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Collective Impact is published quarterly by the Greater Green Bay Chamber, 300 N. Broadway, Ste. 3A, Green Bay WI 54303. Collective Impact is supported by advertising revenue from member companies of the Greater Green Bay Chamber. For information about the advertising rates and deadlines, contact sales at 920.593.3418. Collective Impact (USPS 10-206) is published quarterly for $18 a year by the Greater Green Bay Chamber, 300 N. Broadway, Ste. 3A, Green Bay, WI 54303. Periodicals postage paid at Green Bay,WI. POSTMASTER: Send address changes to Collective Impact, 300 N. Broadway, Ste. 3A, Green Bay WI 54303. PH: 920.593.3423. COMMERCIAL LITHOGRAPHY
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SUMMER 2019 | ISSUE 26
GUEST COLUMN WITH CHRISTOPHER B. LOFGREN, PH.D.
VARIED PERSPECTIVES ON CHAMBER MEMBERSHIP
CHAMBER MEMBER ANNIVERSARIES
Collective IMPACT | Summer 2019
A CEO’s call to action
his article is an adaptation of the presentation Christopher B. Lofgren, PhD, retired president and CEO of Schneider and co-chair of the 2018 Brown County United Way workplace campaign, gave at the Brown County United Way annual breakfast in February 2019. As I look back on the past several months as co-chair of the Brown County United Way’s annual workplace campaign, there are several things that strike me as being important to reiterate. First, the need that the Brown County United Way is ﬁghting for is real, and it’s pervasive. In Brown County, one in three households lives below a basic cost of living threshold. Ten percent live below the
traditional poverty level and 24 percent are what the United Way has deﬁned as ALICE – an acronym for Asset Limited, Income Constrained, Employed. These are households with adults who are working, but who still don’t make enough to afford the actual costs of basic necessities like housing, childcare, food, transportation, health care and a cell phone. Because of this, they are often one unplanned expense away from having to make a decision on whether to buy food or pay their rent. This hit home for me when I began contemplating who these people are. The reality is that some are people who work at Schneider. They are people who work at all of our companies. They’re college students and recent graduates, young families and young military veterans. They’re people with disabilities, family caregivers and many seniors. They are many of the people who we interact with on a daily basis. Despite this huge need, the barriers that exist to ﬁxing the problem are equally great. While the Tax Cuts and Jobs Act of 2017 beneﬁtted many people in our community, it did have a negative impact on some people’s decisions to give ﬁnancial donations. With the increased standard deduction, the tax beneﬁt for making charitable donations was eliminated for millions of Americans. We are also seeing a decrease in many of the federal, state and local government grants that fund the nonproﬁt programs designed to aid people who are struggling. The result is that there’s now more competition amongst nonproﬁts for a smaller pool of money. There are a growing number of charitable asks being made of a static, at best – and perhaps more realistic, decreasing – source of giving. Plus, many of these requests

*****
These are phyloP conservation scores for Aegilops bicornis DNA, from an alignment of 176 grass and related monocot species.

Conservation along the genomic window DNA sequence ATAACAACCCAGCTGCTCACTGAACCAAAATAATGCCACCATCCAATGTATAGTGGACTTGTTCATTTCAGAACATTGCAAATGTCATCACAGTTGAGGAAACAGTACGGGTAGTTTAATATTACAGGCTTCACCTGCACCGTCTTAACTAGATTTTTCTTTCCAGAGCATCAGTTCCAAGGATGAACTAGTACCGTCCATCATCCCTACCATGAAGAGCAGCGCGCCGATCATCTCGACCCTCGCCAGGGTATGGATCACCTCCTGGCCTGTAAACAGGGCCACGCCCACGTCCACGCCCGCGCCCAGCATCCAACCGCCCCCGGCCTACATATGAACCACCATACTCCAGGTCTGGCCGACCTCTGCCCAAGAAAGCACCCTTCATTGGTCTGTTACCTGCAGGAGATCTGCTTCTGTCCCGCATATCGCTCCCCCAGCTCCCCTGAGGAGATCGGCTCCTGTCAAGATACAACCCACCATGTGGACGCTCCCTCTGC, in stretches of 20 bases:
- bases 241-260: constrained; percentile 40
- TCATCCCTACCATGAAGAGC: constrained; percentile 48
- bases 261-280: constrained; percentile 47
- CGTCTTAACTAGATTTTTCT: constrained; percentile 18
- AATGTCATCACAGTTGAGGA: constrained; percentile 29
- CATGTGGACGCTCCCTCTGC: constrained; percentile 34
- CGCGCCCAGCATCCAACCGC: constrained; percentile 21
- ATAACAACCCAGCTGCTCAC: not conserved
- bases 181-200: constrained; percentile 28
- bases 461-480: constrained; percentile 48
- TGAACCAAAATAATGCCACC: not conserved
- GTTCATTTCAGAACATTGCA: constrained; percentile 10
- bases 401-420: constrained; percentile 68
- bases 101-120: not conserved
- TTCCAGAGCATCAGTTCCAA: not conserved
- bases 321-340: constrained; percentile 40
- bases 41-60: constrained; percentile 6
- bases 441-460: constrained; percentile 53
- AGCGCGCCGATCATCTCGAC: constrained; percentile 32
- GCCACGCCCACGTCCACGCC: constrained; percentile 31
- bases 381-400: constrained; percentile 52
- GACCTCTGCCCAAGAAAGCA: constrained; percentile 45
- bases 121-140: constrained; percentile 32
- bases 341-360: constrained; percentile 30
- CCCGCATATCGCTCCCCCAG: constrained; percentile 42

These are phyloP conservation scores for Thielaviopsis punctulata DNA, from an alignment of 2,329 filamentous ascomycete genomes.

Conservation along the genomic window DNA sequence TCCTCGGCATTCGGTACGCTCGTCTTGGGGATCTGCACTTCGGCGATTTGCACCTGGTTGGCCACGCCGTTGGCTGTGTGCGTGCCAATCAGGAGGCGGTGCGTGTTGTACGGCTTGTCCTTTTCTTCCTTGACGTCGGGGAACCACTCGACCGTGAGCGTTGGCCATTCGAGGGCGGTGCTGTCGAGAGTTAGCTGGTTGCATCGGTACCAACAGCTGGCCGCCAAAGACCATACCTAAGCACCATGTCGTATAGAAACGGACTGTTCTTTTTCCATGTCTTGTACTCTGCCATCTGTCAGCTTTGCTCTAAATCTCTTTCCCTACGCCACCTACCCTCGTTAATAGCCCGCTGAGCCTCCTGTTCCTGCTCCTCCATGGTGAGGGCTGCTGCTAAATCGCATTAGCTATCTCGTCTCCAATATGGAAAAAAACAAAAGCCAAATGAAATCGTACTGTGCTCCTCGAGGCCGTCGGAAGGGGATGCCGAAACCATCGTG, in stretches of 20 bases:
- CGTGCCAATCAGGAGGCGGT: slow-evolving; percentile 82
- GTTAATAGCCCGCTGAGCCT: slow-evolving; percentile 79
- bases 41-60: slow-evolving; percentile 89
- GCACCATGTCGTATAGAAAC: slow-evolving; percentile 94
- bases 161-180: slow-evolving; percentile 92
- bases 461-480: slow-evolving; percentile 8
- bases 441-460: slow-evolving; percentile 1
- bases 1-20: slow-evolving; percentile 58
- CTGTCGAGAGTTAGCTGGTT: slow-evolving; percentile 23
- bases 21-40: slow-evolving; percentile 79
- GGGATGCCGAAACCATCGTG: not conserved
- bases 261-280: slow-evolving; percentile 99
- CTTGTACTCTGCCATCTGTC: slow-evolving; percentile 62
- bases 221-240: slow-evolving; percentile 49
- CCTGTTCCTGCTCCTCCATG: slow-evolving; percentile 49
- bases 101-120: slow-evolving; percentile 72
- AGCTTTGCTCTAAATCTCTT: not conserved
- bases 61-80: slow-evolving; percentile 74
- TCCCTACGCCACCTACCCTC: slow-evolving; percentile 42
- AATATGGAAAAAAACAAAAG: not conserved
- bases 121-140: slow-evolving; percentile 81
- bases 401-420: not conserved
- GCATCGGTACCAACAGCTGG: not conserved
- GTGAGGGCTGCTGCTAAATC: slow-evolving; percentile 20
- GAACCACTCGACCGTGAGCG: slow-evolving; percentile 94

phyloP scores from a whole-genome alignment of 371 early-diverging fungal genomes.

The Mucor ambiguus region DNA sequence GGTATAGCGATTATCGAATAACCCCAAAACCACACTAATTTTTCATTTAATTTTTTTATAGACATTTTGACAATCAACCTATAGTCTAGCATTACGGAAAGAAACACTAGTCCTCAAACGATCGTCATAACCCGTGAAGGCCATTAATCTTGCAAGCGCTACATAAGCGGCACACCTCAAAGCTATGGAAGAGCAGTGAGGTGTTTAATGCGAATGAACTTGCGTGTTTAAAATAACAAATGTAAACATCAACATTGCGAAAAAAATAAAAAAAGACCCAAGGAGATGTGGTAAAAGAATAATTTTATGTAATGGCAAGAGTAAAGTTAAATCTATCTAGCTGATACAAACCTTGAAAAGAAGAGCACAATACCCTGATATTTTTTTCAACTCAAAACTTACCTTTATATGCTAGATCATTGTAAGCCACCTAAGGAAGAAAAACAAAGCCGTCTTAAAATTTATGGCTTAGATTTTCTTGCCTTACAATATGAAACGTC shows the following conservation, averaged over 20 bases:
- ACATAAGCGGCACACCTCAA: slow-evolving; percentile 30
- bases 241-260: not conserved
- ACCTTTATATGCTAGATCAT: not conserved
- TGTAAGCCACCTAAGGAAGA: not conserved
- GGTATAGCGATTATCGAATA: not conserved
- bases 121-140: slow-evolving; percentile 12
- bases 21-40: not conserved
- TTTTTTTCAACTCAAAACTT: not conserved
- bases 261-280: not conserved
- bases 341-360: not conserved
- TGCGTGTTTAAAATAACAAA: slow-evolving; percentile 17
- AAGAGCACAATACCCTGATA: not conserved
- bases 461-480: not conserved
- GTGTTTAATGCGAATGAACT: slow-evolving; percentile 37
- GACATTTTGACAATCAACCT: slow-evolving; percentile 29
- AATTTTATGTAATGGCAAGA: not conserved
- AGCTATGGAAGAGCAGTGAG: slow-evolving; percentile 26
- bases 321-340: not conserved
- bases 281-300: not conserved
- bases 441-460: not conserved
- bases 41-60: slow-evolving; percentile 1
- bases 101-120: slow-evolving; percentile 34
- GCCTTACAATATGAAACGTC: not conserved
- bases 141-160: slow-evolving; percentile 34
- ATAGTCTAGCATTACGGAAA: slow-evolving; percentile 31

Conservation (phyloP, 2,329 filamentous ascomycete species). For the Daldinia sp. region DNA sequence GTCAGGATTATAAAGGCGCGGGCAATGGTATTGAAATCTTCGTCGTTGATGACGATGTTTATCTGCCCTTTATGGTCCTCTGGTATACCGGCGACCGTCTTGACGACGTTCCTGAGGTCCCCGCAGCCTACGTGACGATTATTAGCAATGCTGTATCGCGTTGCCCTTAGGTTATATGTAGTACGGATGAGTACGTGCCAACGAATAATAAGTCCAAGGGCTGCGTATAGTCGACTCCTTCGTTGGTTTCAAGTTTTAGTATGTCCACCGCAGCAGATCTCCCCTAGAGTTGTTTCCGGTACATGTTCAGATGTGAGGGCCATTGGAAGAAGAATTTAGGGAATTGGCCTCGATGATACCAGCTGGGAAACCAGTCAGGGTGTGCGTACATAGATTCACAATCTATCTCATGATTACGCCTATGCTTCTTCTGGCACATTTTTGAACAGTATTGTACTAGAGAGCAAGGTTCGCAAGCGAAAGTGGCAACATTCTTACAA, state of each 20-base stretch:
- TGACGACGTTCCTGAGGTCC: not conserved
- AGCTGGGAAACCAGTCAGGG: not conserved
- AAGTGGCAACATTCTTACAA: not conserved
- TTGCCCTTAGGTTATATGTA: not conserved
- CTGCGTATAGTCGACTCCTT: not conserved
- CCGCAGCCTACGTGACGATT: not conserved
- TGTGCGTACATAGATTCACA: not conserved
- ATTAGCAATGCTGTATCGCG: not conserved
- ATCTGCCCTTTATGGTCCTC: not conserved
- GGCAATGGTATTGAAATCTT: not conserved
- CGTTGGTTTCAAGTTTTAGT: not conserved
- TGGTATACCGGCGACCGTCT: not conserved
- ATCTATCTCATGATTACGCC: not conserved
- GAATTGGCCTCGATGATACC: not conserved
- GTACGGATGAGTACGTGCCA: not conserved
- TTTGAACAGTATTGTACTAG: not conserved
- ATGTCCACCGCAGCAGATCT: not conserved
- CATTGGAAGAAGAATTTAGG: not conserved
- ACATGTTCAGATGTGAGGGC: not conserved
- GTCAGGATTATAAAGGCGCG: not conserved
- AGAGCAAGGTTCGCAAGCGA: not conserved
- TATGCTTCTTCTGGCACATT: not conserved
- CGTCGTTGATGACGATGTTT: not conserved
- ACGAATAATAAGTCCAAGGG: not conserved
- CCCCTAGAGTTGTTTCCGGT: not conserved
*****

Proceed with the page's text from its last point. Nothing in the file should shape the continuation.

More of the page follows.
Christopher B. Lofgren, PhD
come from national charities, which support worthwhile causes, but don’t have a local connection and don’t provide immediate relief to those who are our friends and co-workers. Donor fatigue is more real than ever. The solution, I believe, is our corporations and their top executives. We must be the leaders in our local United Way campaign. As leaders, we set the tone. Schneider has long had a philosophy that our top executives must lead by example. And it’s worked. I am proud of the success we have each year as one of the top contributing organizations to Brown County United Way, and ultimately to the betterment of our community. It is part of our culture, and like any other company culture, it starts at the top. My concern is what will happen if we don’t rise to this challenge – if we don’t take this stand as community leaders. If we don’t, we must be willing to accept the consequences of our actions. We must be willing to see the role of the Brown County United Way either stagnate or diminish, and – as a result – those one in three households will continue to struggle. Because of that, our businesses will struggle, too. The concept is simple: now, more than ever, community leaders need to step up to support the priorities of the community. That’s what the United Way ﬁghts for, and it’s what we need all companies to ﬁght together for – to help our community win.
Summer 2019 | Collective IMPACT
Chamber membership –
A vibrant kaleidoscope of benefits Most of us tinkered with a kaleidoscope as children and quickly realized that depending on how you used it, what you’d see/your viewpoint could change. The same could be said about Chamber beneﬁts. The
Chamber program, service, offering, initiative or department you tap or support can easily set your viewpoint of the Chamber. This article’s purpose is to broaden the lenses through which you see the Chamber and what we do to beneﬁt you and your business. We are business promoters, recognizers, savers, connectors/ convenors, workforce development enhancers,
economic developers, advocators, relationship builders, lobbyists and so much more. Here’s a sampling of the ways the Chamber supports business, both on individual and community-wide levels, both very visibly and sometimes, behind the scenes.